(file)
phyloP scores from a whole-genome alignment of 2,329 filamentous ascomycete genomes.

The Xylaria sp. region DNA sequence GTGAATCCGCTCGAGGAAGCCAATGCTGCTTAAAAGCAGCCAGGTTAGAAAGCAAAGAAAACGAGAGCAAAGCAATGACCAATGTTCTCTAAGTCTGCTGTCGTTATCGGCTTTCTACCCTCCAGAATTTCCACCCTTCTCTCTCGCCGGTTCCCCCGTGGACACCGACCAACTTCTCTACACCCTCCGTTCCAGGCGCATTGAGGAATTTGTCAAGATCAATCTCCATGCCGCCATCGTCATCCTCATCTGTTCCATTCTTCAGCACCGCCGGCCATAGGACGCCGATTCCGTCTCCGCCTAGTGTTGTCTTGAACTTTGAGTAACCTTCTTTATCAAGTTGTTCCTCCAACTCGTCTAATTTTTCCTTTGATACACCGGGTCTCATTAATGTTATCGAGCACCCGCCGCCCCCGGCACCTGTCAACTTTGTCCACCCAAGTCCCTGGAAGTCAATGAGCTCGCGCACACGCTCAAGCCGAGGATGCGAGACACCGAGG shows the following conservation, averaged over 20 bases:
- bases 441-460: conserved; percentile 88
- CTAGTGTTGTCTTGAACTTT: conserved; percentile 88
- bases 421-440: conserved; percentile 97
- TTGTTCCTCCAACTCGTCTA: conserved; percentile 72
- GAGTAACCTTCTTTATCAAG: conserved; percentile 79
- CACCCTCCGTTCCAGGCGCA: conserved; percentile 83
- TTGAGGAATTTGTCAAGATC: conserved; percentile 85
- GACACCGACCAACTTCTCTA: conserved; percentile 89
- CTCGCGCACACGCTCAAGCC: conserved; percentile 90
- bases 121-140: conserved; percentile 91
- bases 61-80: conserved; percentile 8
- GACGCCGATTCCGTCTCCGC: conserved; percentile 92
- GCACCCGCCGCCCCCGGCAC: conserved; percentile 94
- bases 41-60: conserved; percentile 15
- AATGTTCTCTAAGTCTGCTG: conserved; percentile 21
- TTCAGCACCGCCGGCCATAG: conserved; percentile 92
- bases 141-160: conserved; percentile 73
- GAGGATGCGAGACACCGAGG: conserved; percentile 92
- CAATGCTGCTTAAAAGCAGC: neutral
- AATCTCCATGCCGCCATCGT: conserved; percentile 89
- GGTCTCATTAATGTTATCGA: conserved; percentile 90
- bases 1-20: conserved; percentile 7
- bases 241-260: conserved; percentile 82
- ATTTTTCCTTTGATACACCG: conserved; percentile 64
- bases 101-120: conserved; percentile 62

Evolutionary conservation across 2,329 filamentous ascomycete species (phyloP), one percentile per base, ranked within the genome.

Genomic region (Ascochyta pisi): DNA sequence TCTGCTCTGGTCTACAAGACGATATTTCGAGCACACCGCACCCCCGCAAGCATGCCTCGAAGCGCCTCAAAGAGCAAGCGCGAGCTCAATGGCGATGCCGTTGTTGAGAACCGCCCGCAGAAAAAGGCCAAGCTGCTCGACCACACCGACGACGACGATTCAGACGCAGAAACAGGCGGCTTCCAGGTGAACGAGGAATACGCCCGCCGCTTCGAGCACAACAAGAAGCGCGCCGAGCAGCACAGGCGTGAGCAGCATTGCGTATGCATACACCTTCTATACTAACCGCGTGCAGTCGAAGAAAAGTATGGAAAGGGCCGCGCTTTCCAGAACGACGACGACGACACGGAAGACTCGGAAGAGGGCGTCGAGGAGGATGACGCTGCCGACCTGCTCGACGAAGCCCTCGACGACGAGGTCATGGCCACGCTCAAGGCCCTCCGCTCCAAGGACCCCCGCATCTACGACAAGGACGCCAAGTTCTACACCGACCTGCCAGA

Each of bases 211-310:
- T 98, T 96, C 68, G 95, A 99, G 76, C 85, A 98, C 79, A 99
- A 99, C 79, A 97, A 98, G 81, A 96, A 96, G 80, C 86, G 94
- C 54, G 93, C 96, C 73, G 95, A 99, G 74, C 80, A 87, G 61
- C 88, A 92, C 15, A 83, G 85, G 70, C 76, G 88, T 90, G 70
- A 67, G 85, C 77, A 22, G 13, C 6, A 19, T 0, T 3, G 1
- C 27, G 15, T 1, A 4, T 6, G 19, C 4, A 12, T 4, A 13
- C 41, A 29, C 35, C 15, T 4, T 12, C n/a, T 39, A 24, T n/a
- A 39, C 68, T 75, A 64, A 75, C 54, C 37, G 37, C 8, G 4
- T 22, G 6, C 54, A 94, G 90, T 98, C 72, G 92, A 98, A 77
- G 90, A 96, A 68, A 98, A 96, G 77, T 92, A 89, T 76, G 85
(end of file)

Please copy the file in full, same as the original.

phyloP scores from a whole-genome alignment of 2,329 filamentous ascomycete genomes.

The Xylaria sp. region DNA sequence GTGAATCCGCTCGAGGAAGCCAATGCTGCTTAAAAGCAGCCAGGTTAGAAAGCAAAGAAAACGAGAGCAAAGCAATGACCAATGTTCTCTAAGTCTGCTGTCGTTATCGGCTTTCTACCCTCCAGAATTTCCACCCTTCTCTCTCGCCGGTTCCCCCGTGGACACCGACCAACTTCTCTACACCCTCCGTTCCAGGCGCATTGAGGAATTTGTCAAGATCAATCTCCATGCCGCCATCGTCATCCTCATCTGTTCCATTCTTCAGCACCGCCGGCCATAGGACGCCGATTCCGTCTCCGCCTAGTGTTGTCTTGAACTTTGAGTAACCTTCTTTATCAAGTTGTTCCTCCAACTCGTCTAATTTTTCCTTTGATACACCGGGTCTCATTAATGTTATCGAGCACCCGCCGCCCCCGGCACCTGTCAACTTTGTCCACCCAAGTCCCTGGAAGTCAATGAGCTCGCGCACACGCTCAAGCCGAGGATGCGAGACACCGAGG shows the following conservation, averaged over 20 bases:
- bases 441-460: conserved; percentile 88
- CTAGTGTTGTCTTGAACTTT: conserved; percentile 88
- bases 421-440: conserved; percentile 97
- TTGTTCCTCCAACTCGTCTA: conserved; percentile 72
- GAGTAACCTTCTTTATCAAG: conserved; percentile 79
- CACCCTCCGTTCCAGGCGCA: conserved; percentile 83
- TTGAGGAATTTGTCAAGATC: conserved; percentile 85
- GACACCGACCAACTTCTCTA: conserved; percentile 89
- CTCGCGCACACGCTCAAGCC: conserved; percentile 90
- bases 121-140: conserved; percentile 91
- bases 61-80: conserved; percentile 8
- GACGCCGATTCCGTCTCCGC: conserved; percentile 92
- GCACCCGCCGCCCCCGGCAC: conserved; percentile 94
- bases 41-60: conserved; percentile 15
- AATGTTCTCTAAGTCTGCTG: conserved; percentile 21
- TTCAGCACCGCCGGCCATAG: conserved; percentile 92
- bases 141-160: conserved; percentile 73
- GAGGATGCGAGACACCGAGG: conserved; percentile 92
- CAATGCTGCTTAAAAGCAGC: neutral
- AATCTCCATGCCGCCATCGT: conserved; percentile 89
- GGTCTCATTAATGTTATCGA: conserved; percentile 90
- bases 1-20: conserved; percentile 7
- bases 241-260: conserved; percentile 82
- ATTTTTCCTTTGATACACCG: conserved; percentile 64
- bases 101-120: conserved; percentile 62

Evolutionary conservation across 2,329 filamentous ascomycete species (phyloP), one percentile per base, ranked within the genome.

Genomic region (Ascochyta pisi): DNA sequence TCTGCTCTGGTCTACAAGACGATATTTCGAGCACACCGCACCCCCGCAAGCATGCCTCGAAGCGCCTCAAAGAGCAAGCGCGAGCTCAATGGCGATGCCGTTGTTGAGAACCGCCCGCAGAAAAAGGCCAAGCTGCTCGACCACACCGACGACGACGATTCAGACGCAGAAACAGGCGGCTTCCAGGTGAACGAGGAATACGCCCGCCGCTTCGAGCACAACAAGAAGCGCGCCGAGCAGCACAGGCGTGAGCAGCATTGCGTATGCATACACCTTCTATACTAACCGCGTGCAGTCGAAGAAAAGTATGGAAAGGGCCGCGCTTTCCAGAACGACGACGACGACACGGAAGACTCGGAAGAGGGCGTCGAGGAGGATGACGCTGCCGACCTGCTCGACGAAGCCCTCGACGACGAGGTCATGGCCACGCTCAAGGCCCTCCGCTCCAAGGACCCCCGCATCTACGACAAGGACGCCAAGTTCTACACCGACCTGCCAGA

Each of bases 211-310:
- T 98, T 96, C 68, G 95, A 99, G 76, C 85, A 98, C 79, A 99
- A 99, C 79, A 97, A 98, G 81, A 96, A 96, G 80, C 86, G 94
- C 54, G 93, C 96, C 73, G 95, A 99, G 74, C 80, A 87, G 61
- C 88, A 92, C 15, A 83, G 85, G 70, C 76, G 88, T 90, G 70
- A 67, G 85, C 77, A 22, G 13, C 6, A 19, T 0, T 3, G 1
- C 27, G 15, T 1, A 4, T 6, G 19, C 4, A 12, T 4, A 13
- C 41, A 29, C 35, C 15, T 4, T 12, C n/a, T 39, A 24, T n/a
- A 39, C 68, T 75, A 64, A 75, C 54, C 37, G 37, C 8, G 4
- T 22, G 6, C 54, A 94, G 90, T 98, C 72, G 92, A 98, A 77
- G 90, A 96, A 68, A 98, A 96, G 77, T 92, A 89, T 76, G 85